Siegfried Loch: 50 Years on the Music-Making Scene
Except I never forgot my dream of having my own label. So it took me 30 years before I finally did it.
AAJ: You heard the Beatles back in the early years?
SL: Yes. I saw them in 1962. They were playing a whole month in that club. They were one of five bands that played there in a revolving system. They played at 5 in the afternoon until 6 the next morning. The bands were rotating. They came back in June of the same year for another month. That was near the end.
AAJ: Did you know or see anything then that would indicate they would go on to stardom?
SL: No. They were playing the music of Chuck Berry. Like most of the other bands from Liverpool, they were covering American R&B stuff. But they had their own first songs. The most successful tune that they had to repeat every show at the Star Club was a piece by Bobby Scott, "A Taste of Honey." It was a ballad sung by Paul McCartney. That tune also made it onto the first album by the Beatles, [Please Please Me (Parlophone, 1963)] but it was never released as a single.
AAJ: What did you see in jazz that you liked? What about the art form captured you?
SL: What fascinated me more than anything was this idea of individual freedom in a group of equals. That was a fascinating thought for a young boy like myself after World War II. It was very fascinating from a political aspect, not just from a musical aspect. I guess that was fascinating not just me but a lot of my young people of my generation at the time.
AAJ: American jazz was the template at the time.
SL: At that time, West Germany was still dominated by foreign radio. I lived in the north of Germany, that was heavily influenced by the BBC and BFNthe British Forces Networkthat's why in the north of Germany, traditional jazz became so popular. While in Frankfort and that area, where the American forces were based, AFN (American Forces Network) was the major influence. That's why in that part of Germany, modern jazz was discovered earlier there by youngsters than in the north. In Munich was the American base. On the west side there was the French, but they didn't have much influence except, of course, Sidney Bechet. He lived in France and his music was very, very popular in Germany. It was a lot more popular at that point in Europe than in America.
AAJ: I think that's why he moved there.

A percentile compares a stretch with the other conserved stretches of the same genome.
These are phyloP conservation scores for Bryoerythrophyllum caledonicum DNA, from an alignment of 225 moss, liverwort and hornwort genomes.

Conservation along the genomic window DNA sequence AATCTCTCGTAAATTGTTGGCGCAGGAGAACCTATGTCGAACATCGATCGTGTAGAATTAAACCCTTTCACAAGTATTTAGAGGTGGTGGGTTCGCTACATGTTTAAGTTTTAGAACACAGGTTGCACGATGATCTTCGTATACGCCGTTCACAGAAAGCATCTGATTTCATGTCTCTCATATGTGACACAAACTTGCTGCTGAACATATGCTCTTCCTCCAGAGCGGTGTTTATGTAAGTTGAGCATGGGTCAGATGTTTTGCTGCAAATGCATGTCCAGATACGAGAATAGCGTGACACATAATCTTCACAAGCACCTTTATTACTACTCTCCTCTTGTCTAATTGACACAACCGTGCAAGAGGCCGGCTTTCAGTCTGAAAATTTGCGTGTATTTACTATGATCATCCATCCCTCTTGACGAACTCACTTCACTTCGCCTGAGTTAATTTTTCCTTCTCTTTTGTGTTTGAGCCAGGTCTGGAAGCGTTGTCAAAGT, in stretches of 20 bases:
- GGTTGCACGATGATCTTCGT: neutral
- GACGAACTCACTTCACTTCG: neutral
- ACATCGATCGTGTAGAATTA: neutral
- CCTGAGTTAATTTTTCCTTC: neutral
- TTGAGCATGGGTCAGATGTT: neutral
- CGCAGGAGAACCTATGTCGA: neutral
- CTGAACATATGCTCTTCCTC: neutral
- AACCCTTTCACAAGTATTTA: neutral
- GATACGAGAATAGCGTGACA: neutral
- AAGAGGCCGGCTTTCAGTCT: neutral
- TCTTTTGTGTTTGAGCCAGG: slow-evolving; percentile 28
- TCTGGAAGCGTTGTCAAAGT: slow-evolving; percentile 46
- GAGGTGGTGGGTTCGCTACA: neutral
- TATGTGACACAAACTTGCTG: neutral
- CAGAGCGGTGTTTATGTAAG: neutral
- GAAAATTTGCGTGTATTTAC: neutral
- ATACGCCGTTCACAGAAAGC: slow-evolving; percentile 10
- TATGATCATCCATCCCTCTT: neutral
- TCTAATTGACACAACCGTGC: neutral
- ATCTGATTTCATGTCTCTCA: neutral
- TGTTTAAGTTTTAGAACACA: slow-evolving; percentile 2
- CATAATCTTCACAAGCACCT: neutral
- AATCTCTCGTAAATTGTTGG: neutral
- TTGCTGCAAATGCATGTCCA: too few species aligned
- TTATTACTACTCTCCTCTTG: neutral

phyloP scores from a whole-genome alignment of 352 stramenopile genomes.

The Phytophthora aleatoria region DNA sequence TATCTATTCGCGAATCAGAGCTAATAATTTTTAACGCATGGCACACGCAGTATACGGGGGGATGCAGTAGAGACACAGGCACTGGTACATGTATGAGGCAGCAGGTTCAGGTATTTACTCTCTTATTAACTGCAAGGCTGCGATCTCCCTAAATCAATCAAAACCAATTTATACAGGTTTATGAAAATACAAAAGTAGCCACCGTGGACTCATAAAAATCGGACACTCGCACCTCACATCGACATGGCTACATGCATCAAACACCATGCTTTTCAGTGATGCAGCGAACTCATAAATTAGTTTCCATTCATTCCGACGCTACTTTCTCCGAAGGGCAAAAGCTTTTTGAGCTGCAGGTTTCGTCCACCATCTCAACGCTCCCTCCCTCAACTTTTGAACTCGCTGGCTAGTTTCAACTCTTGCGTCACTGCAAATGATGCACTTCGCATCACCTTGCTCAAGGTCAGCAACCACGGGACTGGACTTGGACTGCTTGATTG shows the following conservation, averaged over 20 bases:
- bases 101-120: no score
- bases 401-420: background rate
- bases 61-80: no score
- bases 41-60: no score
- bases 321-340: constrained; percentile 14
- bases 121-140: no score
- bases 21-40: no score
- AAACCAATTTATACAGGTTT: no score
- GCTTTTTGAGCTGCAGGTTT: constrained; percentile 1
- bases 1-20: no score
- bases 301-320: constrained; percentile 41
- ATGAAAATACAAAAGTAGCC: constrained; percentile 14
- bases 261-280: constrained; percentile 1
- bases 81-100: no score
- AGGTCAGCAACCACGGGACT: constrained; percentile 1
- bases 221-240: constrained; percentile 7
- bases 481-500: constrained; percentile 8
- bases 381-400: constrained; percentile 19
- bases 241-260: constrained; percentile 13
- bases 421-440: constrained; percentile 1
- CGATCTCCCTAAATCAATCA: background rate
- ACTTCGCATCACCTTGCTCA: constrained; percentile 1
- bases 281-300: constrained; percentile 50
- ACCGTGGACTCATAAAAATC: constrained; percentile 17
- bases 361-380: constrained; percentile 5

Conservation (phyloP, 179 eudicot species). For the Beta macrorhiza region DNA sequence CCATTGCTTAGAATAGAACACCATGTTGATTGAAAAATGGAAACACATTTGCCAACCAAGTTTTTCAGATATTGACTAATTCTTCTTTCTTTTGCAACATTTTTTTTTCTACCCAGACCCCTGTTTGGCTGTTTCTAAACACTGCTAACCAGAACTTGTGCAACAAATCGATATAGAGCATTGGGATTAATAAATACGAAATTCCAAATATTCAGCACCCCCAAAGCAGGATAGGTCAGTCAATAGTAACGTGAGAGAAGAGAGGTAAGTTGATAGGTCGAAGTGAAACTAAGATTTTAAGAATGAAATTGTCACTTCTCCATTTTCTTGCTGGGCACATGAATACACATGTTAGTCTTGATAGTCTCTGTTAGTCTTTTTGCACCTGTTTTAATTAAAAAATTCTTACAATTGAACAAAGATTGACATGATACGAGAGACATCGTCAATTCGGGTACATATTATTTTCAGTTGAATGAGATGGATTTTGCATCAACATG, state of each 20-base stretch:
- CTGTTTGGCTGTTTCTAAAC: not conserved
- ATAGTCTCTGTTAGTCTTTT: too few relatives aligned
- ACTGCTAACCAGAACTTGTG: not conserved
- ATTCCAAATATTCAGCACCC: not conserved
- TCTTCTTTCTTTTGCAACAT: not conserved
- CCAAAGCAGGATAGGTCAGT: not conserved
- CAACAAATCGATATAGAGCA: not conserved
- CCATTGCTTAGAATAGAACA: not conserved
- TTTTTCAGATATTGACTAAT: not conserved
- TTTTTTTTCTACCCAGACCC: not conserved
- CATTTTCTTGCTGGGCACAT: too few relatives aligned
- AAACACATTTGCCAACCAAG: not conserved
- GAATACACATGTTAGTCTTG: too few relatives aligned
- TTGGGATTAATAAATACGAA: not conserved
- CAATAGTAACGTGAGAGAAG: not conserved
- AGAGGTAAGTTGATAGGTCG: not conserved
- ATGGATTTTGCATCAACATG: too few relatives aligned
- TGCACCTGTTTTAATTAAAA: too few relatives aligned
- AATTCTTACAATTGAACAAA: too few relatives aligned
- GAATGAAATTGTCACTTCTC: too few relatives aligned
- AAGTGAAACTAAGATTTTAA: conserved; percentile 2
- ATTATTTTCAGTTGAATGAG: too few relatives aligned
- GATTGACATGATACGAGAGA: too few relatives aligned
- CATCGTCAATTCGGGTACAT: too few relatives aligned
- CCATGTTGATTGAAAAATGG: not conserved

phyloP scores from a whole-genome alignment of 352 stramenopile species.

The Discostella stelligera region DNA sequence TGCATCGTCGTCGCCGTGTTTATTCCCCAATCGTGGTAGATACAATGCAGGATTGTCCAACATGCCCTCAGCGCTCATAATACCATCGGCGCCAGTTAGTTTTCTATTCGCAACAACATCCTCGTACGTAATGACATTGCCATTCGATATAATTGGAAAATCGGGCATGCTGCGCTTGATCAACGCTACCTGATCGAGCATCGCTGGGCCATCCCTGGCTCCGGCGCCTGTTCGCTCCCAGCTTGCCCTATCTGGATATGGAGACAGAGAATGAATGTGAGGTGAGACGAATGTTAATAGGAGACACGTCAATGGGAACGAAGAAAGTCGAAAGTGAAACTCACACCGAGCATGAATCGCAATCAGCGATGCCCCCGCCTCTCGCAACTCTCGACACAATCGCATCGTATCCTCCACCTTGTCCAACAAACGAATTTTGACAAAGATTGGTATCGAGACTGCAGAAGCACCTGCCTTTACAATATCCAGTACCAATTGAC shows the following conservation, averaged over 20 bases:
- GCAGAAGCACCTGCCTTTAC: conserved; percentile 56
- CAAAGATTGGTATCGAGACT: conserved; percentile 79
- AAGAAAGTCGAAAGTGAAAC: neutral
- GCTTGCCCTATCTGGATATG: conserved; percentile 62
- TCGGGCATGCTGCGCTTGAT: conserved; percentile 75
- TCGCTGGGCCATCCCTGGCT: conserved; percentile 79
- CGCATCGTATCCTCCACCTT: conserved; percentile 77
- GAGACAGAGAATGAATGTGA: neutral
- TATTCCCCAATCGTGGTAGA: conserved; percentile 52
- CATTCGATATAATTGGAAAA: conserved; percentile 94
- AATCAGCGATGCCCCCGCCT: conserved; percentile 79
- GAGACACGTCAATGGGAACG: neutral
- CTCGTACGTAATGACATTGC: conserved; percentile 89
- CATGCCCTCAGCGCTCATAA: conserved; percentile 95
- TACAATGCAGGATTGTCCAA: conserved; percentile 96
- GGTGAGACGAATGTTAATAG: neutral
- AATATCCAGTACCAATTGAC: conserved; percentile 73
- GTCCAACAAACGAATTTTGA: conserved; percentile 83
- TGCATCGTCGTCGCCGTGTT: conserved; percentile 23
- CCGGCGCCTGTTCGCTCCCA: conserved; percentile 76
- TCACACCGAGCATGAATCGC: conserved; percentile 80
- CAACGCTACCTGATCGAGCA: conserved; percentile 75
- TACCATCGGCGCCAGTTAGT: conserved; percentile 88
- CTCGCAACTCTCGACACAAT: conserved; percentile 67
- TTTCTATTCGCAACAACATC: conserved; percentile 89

SL: I think he moved there because he was in love with a lady from Frankfort, whom he actually married and stayed in Europe. He was then very sorry to see that Louis Armstrong became the king of jazz: he considered himself being at least as important in the history of jazz as Armstrong was.
AAJ: You had all along in your head the goal of producing jazz.
SL: That's correct. In 1966, when I left Philips as a producer, that was the first time I wanted to start my label and I even had the name ACT already, sketched out on the label. But at that point I was invited to come to the United States, to Los Angeles, to meet Al Bennett, the owner of Liberty Records. He wanted to persuade me to work for him as an independent producer and a consultant. I was only 25 at the time.
AAJ: You met Nesuhi Ertegun around that time?
SL: That was the next step. I did have the chance to meet Alfred Lion and Francis Wolff. Alfred had decided in '67 to quit the business and move to New Mexico. But Francis was still working for Blue Note in New York until he died in 1971. Bennett sold the company to Transamerica (Corp., 1968). He got kicked out. I just felt I don't want to be connected with the new owners. In 1971, I wanted to quit Liberty and then do my label. But then came Nesuhi (then international chairman of WEA Records). I was a big fan of his recordings for Atlantic and also had met him in Berlin before.
He called me up and said, "Hey. I'm on a mission of building an international company for Warner." It wasn't called that then but it became Warner. He said, "I need you to help me in setting up the business in Germany." Nesuhi was a very persuasive guy. He became my mentor and also a kind of fatherly friend over the years. So I worked with him, and for Warner, for as long as he did. We quit on the same day [June 30, 1987], when he had to step down as the chairman of WEA international. At that point I was in with WEA in Europe, I decided to quit as well.
AAJ: So Nesuhi influenced you in a way?
SL: Absolutely. He was a tremendous influence in my life, both business and esthetics and everything.
AAJ: He had quite a track record.
SL: I don't think there are too many people around in the world who had a profound interest and knowledge about music ands sport and art and literature. An amazing man, he was. It's such a pity there is no book on him. There are many on his brother Ahmet Ertegun, his brother, but none on Nesuhi. There's hardly anything to be found on him on the Internet. It's really a shame.
AAJ: After you severed ties there, what was next?